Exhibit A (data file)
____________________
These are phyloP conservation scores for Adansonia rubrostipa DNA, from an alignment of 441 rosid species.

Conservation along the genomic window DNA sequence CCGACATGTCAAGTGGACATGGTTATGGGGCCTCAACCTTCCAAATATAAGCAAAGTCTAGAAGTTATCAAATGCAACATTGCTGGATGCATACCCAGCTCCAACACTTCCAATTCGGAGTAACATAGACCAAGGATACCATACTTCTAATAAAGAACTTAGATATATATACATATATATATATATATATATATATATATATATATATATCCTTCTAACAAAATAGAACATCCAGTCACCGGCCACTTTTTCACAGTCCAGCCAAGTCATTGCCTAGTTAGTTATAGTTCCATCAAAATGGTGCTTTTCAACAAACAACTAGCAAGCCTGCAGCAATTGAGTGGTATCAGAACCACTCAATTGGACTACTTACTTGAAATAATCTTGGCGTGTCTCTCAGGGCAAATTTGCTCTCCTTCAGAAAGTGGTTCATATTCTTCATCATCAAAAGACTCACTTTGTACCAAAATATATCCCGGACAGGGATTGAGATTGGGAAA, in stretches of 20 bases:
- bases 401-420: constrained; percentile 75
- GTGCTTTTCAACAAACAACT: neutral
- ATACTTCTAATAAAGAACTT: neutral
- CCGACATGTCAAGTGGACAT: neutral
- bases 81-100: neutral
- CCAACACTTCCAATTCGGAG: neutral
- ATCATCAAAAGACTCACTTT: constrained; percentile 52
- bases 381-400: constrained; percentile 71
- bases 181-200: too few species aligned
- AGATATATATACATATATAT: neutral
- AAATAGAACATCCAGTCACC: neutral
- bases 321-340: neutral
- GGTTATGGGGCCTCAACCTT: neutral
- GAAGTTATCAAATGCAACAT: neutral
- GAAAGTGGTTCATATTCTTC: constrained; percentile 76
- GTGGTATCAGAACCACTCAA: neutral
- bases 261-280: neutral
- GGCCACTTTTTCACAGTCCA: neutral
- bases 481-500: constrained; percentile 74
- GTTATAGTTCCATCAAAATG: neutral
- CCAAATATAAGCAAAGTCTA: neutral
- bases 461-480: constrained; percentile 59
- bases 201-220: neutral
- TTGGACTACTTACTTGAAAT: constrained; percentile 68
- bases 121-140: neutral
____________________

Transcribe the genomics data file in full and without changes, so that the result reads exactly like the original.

These are phyloP conservation scores for Adansonia rubrostipa DNA, from an alignment of 441 rosid species.

Conservation along the genomic window DNA sequence CCGACATGTCAAGTGGACATGGTTATGGGGCCTCAACCTTCCAAATATAAGCAAAGTCTAGAAGTTATCAAATGCAACATTGCTGGATGCATACCCAGCTCCAACACTTCCAATTCGGAGTAACATAGACCAAGGATACCATACTTCTAATAAAGAACTTAGATATATATACATATATATATATATATATATATATATATATATATATATCCTTCTAACAAAATAGAACATCCAGTCACCGGCCACTTTTTCACAGTCCAGCCAAGTCATTGCCTAGTTAGTTATAGTTCCATCAAAATGGTGCTTTTCAACAAACAACTAGCAAGCCTGCAGCAATTGAGTGGTATCAGAACCACTCAATTGGACTACTTACTTGAAATAATCTTGGCGTGTCTCTCAGGGCAAATTTGCTCTCCTTCAGAAAGTGGTTCATATTCTTCATCATCAAAAGACTCACTTTGTACCAAAATATATCCCGGACAGGGATTGAGATTGGGAAA, in stretches of 20 bases:
- bases 401-420: constrained; percentile 75
- GTGCTTTTCAACAAACAACT: neutral
- ATACTTCTAATAAAGAACTT: neutral
- CCGACATGTCAAGTGGACAT: neutral
- bases 81-100: neutral
- CCAACACTTCCAATTCGGAG: neutral
- ATCATCAAAAGACTCACTTT: constrained; percentile 52
- bases 381-400: constrained; percentile 71
- bases 181-200: too few species aligned
- AGATATATATACATATATAT: neutral
- AAATAGAACATCCAGTCACC: neutral
- bases 321-340: neutral
- GGTTATGGGGCCTCAACCTT: neutral
- GAAGTTATCAAATGCAACAT: neutral
- GAAAGTGGTTCATATTCTTC: constrained; percentile 76
- GTGGTATCAGAACCACTCAA: neutral
- bases 261-280: neutral
- GGCCACTTTTTCACAGTCCA: neutral
- bases 481-500: constrained; percentile 74
- GTTATAGTTCCATCAAAATG: neutral
- CCAAATATAAGCAAAGTCTA: neutral
- bases 461-480: constrained; percentile 59
- bases 201-220: neutral
- TTGGACTACTTACTTGAAAT: constrained; percentile 68
- bases 121-140: neutral